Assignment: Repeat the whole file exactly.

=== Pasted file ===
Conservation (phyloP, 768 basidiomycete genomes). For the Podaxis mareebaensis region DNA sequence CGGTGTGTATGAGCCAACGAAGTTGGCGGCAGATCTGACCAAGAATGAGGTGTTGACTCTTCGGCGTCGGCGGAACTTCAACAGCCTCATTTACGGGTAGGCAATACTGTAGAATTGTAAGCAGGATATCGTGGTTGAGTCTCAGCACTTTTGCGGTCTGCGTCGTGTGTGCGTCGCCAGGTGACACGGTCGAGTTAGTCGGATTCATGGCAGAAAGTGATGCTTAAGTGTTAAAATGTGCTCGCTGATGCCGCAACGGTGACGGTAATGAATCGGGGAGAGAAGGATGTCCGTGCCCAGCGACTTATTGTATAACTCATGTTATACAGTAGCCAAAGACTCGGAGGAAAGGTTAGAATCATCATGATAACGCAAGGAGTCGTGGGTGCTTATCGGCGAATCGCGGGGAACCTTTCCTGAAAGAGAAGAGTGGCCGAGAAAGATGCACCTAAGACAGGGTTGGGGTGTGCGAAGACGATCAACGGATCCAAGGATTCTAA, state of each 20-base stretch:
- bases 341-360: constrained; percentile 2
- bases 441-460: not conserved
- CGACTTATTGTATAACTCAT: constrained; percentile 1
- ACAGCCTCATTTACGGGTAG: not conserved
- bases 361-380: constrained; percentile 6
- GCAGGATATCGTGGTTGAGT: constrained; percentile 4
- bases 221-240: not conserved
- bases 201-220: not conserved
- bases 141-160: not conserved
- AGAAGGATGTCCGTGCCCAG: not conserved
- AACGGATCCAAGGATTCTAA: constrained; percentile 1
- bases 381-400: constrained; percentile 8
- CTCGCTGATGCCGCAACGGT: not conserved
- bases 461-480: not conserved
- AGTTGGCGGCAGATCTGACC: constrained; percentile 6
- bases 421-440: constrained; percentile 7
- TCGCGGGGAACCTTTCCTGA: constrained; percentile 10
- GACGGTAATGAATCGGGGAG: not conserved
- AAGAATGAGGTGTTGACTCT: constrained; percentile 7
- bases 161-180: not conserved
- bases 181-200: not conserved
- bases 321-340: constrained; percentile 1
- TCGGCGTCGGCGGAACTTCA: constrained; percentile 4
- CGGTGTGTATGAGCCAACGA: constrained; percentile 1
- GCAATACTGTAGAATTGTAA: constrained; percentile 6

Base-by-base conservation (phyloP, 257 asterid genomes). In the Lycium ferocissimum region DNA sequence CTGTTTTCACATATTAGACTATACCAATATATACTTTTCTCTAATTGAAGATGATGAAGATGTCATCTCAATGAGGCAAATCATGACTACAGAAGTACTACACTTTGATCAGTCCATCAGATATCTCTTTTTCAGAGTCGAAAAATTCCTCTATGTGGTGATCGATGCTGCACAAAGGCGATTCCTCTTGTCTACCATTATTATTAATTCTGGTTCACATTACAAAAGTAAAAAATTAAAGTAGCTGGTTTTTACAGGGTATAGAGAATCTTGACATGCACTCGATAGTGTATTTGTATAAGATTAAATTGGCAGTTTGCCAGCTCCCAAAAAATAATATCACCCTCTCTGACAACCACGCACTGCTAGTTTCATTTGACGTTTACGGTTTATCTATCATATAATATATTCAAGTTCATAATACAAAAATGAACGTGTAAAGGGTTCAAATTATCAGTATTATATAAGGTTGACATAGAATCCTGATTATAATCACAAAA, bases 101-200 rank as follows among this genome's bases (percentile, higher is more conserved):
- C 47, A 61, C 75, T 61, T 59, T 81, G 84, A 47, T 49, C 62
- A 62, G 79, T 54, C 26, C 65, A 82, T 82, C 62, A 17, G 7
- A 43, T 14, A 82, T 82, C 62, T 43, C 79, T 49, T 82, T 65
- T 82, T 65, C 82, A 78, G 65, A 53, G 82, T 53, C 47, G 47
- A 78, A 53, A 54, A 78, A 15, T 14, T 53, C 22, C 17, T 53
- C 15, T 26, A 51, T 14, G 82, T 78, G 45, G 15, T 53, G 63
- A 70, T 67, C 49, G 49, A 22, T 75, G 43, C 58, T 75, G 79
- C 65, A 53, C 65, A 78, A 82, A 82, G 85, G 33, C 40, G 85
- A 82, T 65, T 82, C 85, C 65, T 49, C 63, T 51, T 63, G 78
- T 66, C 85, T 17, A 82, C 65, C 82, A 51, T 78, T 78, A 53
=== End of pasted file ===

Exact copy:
Conservation (phyloP, 768 basidiomycete genomes). For the Podaxis mareebaensis region DNA sequence CGGTGTGTATGAGCCAACGAAGTTGGCGGCAGATCTGACCAAGAATGAGGTGTTGACTCTTCGGCGTCGGCGGAACTTCAACAGCCTCATTTACGGGTAGGCAATACTGTAGAATTGTAAGCAGGATATCGTGGTTGAGTCTCAGCACTTTTGCGGTCTGCGTCGTGTGTGCGTCGCCAGGTGACACGGTCGAGTTAGTCGGATTCATGGCAGAAAGTGATGCTTAAGTGTTAAAATGTGCTCGCTGATGCCGCAACGGTGACGGTAATGAATCGGGGAGAGAAGGATGTCCGTGCCCAGCGACTTATTGTATAACTCATGTTATACAGTAGCCAAAGACTCGGAGGAAAGGTTAGAATCATCATGATAACGCAAGGAGTCGTGGGTGCTTATCGGCGAATCGCGGGGAACCTTTCCTGAAAGAGAAGAGTGGCCGAGAAAGATGCACCTAAGACAGGGTTGGGGTGTGCGAAGACGATCAACGGATCCAAGGATTCTAA, state of each 20-base stretch:
- bases 341-360: constrained; percentile 2
- bases 441-460: not conserved
- CGACTTATTGTATAACTCAT: constrained; percentile 1
- ACAGCCTCATTTACGGGTAG: not conserved
- bases 361-380: constrained; percentile 6
- GCAGGATATCGTGGTTGAGT: constrained; percentile 4
- bases 221-240: not conserved
- bases 201-220: not conserved
- bases 141-160: not conserved
- AGAAGGATGTCCGTGCCCAG: not conserved
- AACGGATCCAAGGATTCTAA: constrained; percentile 1
- bases 381-400: constrained; percentile 8
- CTCGCTGATGCCGCAACGGT: not conserved
- bases 461-480: not conserved
- AGTTGGCGGCAGATCTGACC: constrained; percentile 6
- bases 421-440: constrained; percentile 7
- TCGCGGGGAACCTTTCCTGA: constrained; percentile 10
- GACGGTAATGAATCGGGGAG: not conserved
- AAGAATGAGGTGTTGACTCT: constrained; percentile 7
- bases 161-180: not conserved
- bases 181-200: not conserved
- bases 321-340: constrained; percentile 1
- TCGGCGTCGGCGGAACTTCA: constrained; percentile 4
- CGGTGTGTATGAGCCAACGA: constrained; percentile 1
- GCAATACTGTAGAATTGTAA: constrained; percentile 6

Base-by-base conservation (phyloP, 257 asterid genomes). In the Lycium ferocissimum region DNA sequence CTGTTTTCACATATTAGACTATACCAATATATACTTTTCTCTAATTGAAGATGATGAAGATGTCATCTCAATGAGGCAAATCATGACTACAGAAGTACTACACTTTGATCAGTCCATCAGATATCTCTTTTTCAGAGTCGAAAAATTCCTCTATGTGGTGATCGATGCTGCACAAAGGCGATTCCTCTTGTCTACCATTATTATTAATTCTGGTTCACATTACAAAAGTAAAAAATTAAAGTAGCTGGTTTTTACAGGGTATAGAGAATCTTGACATGCACTCGATAGTGTATTTGTATAAGATTAAATTGGCAGTTTGCCAGCTCCCAAAAAATAATATCACCCTCTCTGACAACCACGCACTGCTAGTTTCATTTGACGTTTACGGTTTATCTATCATATAATATATTCAAGTTCATAATACAAAAATGAACGTGTAAAGGGTTCAAATTATCAGTATTATATAAGGTTGACATAGAATCCTGATTATAATCACAAAA, bases 101-200 rank as follows among this genome's bases (percentile, higher is more conserved):
- C 47, A 61, C 75, T 61, T 59, T 81, G 84, A 47, T 49, C 62
- A 62, G 79, T 54, C 26, C 65, A 82, T 82, C 62, A 17, G 7
- A 43, T 14, A 82, T 82, C 62, T 43, C 79, T 49, T 82, T 65
- T 82, T 65, C 82, A 78, G 65, A 53, G 82, T 53, C 47, G 47
- A 78, A 53, A 54, A 78, A 15, T 14, T 53, C 22, C 17, T 53
- C 15, T 26, A 51, T 14, G 82, T 78, G 45, G 15, T 53, G 63
- A 70, T 67, C 49, G 49, A 22, T 75, G 43, C 58, T 75, G 79
- C 65, A 53, C 65, A 78, A 82, A 82, G 85, G 33, C 40, G 85
- A 82, T 65, T 82, C 85, C 65, T 49, C 63, T 51, T 63, G 78
- T 66, C 85, T 17, A 82, C 65, C 82, A 51, T 78, T 78, A 53